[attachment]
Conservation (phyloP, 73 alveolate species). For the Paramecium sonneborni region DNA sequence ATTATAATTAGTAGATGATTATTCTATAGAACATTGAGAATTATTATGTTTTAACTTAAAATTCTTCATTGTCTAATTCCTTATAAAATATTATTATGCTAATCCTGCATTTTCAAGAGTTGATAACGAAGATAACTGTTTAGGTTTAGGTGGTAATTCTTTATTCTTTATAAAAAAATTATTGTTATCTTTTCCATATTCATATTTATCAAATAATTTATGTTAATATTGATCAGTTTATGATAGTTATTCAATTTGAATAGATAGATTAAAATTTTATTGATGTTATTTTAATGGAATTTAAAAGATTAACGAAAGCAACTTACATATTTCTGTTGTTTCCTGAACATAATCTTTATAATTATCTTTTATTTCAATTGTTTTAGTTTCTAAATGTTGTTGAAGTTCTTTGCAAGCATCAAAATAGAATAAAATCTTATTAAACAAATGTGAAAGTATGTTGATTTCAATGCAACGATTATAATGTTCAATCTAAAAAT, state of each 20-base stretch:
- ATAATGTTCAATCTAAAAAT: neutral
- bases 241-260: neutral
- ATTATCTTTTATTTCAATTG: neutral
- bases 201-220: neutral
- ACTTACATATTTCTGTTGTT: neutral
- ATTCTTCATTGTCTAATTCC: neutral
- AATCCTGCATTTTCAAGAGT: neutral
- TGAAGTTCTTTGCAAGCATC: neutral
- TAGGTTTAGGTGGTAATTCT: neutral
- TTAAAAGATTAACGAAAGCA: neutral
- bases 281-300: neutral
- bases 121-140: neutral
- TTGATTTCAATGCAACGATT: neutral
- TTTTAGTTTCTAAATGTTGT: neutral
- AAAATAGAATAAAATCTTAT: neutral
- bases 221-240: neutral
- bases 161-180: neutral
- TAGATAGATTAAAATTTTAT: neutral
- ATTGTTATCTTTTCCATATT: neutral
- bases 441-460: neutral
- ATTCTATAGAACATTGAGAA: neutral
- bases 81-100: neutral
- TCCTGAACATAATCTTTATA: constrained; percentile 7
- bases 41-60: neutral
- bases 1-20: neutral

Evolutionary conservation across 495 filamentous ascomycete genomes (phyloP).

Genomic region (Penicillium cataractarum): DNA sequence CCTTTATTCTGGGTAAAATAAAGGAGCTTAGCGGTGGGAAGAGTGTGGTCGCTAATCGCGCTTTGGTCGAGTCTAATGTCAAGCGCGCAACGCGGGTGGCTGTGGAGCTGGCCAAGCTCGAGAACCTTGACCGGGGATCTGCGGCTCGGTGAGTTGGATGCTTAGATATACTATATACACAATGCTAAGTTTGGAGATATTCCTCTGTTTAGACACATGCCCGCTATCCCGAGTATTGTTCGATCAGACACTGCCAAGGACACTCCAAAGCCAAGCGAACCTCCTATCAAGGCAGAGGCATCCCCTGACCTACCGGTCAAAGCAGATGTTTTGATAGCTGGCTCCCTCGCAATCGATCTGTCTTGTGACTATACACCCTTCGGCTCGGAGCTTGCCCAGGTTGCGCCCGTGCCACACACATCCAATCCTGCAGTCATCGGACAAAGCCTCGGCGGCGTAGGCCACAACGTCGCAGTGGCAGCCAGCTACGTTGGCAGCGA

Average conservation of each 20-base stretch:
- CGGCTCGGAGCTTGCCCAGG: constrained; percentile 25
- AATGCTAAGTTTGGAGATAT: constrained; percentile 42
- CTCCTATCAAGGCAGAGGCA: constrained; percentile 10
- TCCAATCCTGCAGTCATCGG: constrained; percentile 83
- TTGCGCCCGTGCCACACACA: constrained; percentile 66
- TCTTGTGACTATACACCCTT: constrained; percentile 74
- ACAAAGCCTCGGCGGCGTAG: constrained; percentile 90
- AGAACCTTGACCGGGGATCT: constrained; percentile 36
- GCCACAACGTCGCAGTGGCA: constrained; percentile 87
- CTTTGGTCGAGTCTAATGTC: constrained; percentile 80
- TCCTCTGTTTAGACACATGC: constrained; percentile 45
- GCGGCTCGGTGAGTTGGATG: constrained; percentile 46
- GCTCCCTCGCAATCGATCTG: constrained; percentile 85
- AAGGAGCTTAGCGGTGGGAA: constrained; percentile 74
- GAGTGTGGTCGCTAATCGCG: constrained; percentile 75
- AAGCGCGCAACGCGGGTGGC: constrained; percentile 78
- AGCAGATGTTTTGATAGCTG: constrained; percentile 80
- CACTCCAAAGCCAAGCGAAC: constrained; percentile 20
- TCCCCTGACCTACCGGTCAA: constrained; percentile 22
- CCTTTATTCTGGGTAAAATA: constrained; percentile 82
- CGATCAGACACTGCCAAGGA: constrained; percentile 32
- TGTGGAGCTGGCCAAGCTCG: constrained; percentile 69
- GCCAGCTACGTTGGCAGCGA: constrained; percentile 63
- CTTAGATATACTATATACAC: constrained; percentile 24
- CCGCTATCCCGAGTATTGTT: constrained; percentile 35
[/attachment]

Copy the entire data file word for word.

Conservation (phyloP, 73 alveolate species). For the Paramecium sonneborni region DNA sequence ATTATAATTAGTAGATGATTATTCTATAGAACATTGAGAATTATTATGTTTTAACTTAAAATTCTTCATTGTCTAATTCCTTATAAAATATTATTATGCTAATCCTGCATTTTCAAGAGTTGATAACGAAGATAACTGTTTAGGTTTAGGTGGTAATTCTTTATTCTTTATAAAAAAATTATTGTTATCTTTTCCATATTCATATTTATCAAATAATTTATGTTAATATTGATCAGTTTATGATAGTTATTCAATTTGAATAGATAGATTAAAATTTTATTGATGTTATTTTAATGGAATTTAAAAGATTAACGAAAGCAACTTACATATTTCTGTTGTTTCCTGAACATAATCTTTATAATTATCTTTTATTTCAATTGTTTTAGTTTCTAAATGTTGTTGAAGTTCTTTGCAAGCATCAAAATAGAATAAAATCTTATTAAACAAATGTGAAAGTATGTTGATTTCAATGCAACGATTATAATGTTCAATCTAAAAAT, state of each 20-base stretch:
- ATAATGTTCAATCTAAAAAT: neutral
- bases 241-260: neutral
- ATTATCTTTTATTTCAATTG: neutral
- bases 201-220: neutral
- ACTTACATATTTCTGTTGTT: neutral
- ATTCTTCATTGTCTAATTCC: neutral
- AATCCTGCATTTTCAAGAGT: neutral
- TGAAGTTCTTTGCAAGCATC: neutral
- TAGGTTTAGGTGGTAATTCT: neutral
- TTAAAAGATTAACGAAAGCA: neutral
- bases 281-300: neutral
- bases 121-140: neutral
- TTGATTTCAATGCAACGATT: neutral
- TTTTAGTTTCTAAATGTTGT: neutral
- AAAATAGAATAAAATCTTAT: neutral
- bases 221-240: neutral
- bases 161-180: neutral
- TAGATAGATTAAAATTTTAT: neutral
- ATTGTTATCTTTTCCATATT: neutral
- bases 441-460: neutral
- ATTCTATAGAACATTGAGAA: neutral
- bases 81-100: neutral
- TCCTGAACATAATCTTTATA: constrained; percentile 7
- bases 41-60: neutral
- bases 1-20: neutral

Evolutionary conservation across 495 filamentous ascomycete genomes (phyloP).

Genomic region (Penicillium cataractarum): DNA sequence CCTTTATTCTGGGTAAAATAAAGGAGCTTAGCGGTGGGAAGAGTGTGGTCGCTAATCGCGCTTTGGTCGAGTCTAATGTCAAGCGCGCAACGCGGGTGGCTGTGGAGCTGGCCAAGCTCGAGAACCTTGACCGGGGATCTGCGGCTCGGTGAGTTGGATGCTTAGATATACTATATACACAATGCTAAGTTTGGAGATATTCCTCTGTTTAGACACATGCCCGCTATCCCGAGTATTGTTCGATCAGACACTGCCAAGGACACTCCAAAGCCAAGCGAACCTCCTATCAAGGCAGAGGCATCCCCTGACCTACCGGTCAAAGCAGATGTTTTGATAGCTGGCTCCCTCGCAATCGATCTGTCTTGTGACTATACACCCTTCGGCTCGGAGCTTGCCCAGGTTGCGCCCGTGCCACACACATCCAATCCTGCAGTCATCGGACAAAGCCTCGGCGGCGTAGGCCACAACGTCGCAGTGGCAGCCAGCTACGTTGGCAGCGA

Average conservation of each 20-base stretch:
- CGGCTCGGAGCTTGCCCAGG: constrained; percentile 25
- AATGCTAAGTTTGGAGATAT: constrained; percentile 42
- CTCCTATCAAGGCAGAGGCA: constrained; percentile 10
- TCCAATCCTGCAGTCATCGG: constrained; percentile 83
- TTGCGCCCGTGCCACACACA: constrained; percentile 66
- TCTTGTGACTATACACCCTT: constrained; percentile 74
- ACAAAGCCTCGGCGGCGTAG: constrained; percentile 90
- AGAACCTTGACCGGGGATCT: constrained; percentile 36
- GCCACAACGTCGCAGTGGCA: constrained; percentile 87
- CTTTGGTCGAGTCTAATGTC: constrained; percentile 80
- TCCTCTGTTTAGACACATGC: constrained; percentile 45
- GCGGCTCGGTGAGTTGGATG: constrained; percentile 46
- GCTCCCTCGCAATCGATCTG: constrained; percentile 85
- AAGGAGCTTAGCGGTGGGAA: constrained; percentile 74
- GAGTGTGGTCGCTAATCGCG: constrained; percentile 75
- AAGCGCGCAACGCGGGTGGC: constrained; percentile 78
- AGCAGATGTTTTGATAGCTG: constrained; percentile 80
- CACTCCAAAGCCAAGCGAAC: constrained; percentile 20
- TCCCCTGACCTACCGGTCAA: constrained; percentile 22
- CCTTTATTCTGGGTAAAATA: constrained; percentile 82
- CGATCAGACACTGCCAAGGA: constrained; percentile 32
- TGTGGAGCTGGCCAAGCTCG: constrained; percentile 69
- GCCAGCTACGTTGGCAGCGA: constrained; percentile 63
- CTTAGATATACTATATACAC: constrained; percentile 24
- CCGCTATCCCGAGTATTGTT: constrained; percentile 35